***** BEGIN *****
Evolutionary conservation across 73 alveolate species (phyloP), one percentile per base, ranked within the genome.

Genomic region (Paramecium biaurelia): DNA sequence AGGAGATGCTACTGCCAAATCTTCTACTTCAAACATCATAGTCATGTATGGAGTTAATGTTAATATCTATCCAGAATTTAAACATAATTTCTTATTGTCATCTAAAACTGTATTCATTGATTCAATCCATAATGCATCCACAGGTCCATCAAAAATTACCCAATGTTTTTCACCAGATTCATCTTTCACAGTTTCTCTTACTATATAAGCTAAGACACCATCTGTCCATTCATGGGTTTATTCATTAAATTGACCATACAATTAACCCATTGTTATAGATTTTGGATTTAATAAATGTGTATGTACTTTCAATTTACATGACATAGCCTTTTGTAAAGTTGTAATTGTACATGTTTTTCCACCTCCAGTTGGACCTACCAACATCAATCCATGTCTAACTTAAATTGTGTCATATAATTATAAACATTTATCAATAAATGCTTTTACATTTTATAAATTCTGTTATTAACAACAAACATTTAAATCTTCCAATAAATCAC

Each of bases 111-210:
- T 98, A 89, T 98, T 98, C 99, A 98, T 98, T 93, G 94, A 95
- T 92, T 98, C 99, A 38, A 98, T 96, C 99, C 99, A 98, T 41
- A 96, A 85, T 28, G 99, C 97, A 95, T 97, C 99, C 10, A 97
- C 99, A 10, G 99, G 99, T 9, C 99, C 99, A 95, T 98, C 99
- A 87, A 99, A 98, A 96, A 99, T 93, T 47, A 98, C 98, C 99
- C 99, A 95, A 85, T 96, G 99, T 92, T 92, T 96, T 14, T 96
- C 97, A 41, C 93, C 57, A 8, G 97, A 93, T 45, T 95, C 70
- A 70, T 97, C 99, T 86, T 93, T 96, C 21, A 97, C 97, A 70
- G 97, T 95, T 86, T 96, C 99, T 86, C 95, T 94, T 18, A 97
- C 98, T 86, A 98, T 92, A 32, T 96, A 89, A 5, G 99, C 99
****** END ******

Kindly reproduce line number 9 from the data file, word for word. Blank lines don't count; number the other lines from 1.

- C 99, A 95, A 85, T 96, G 99, T 92, T 92, T 96, T 14, T 96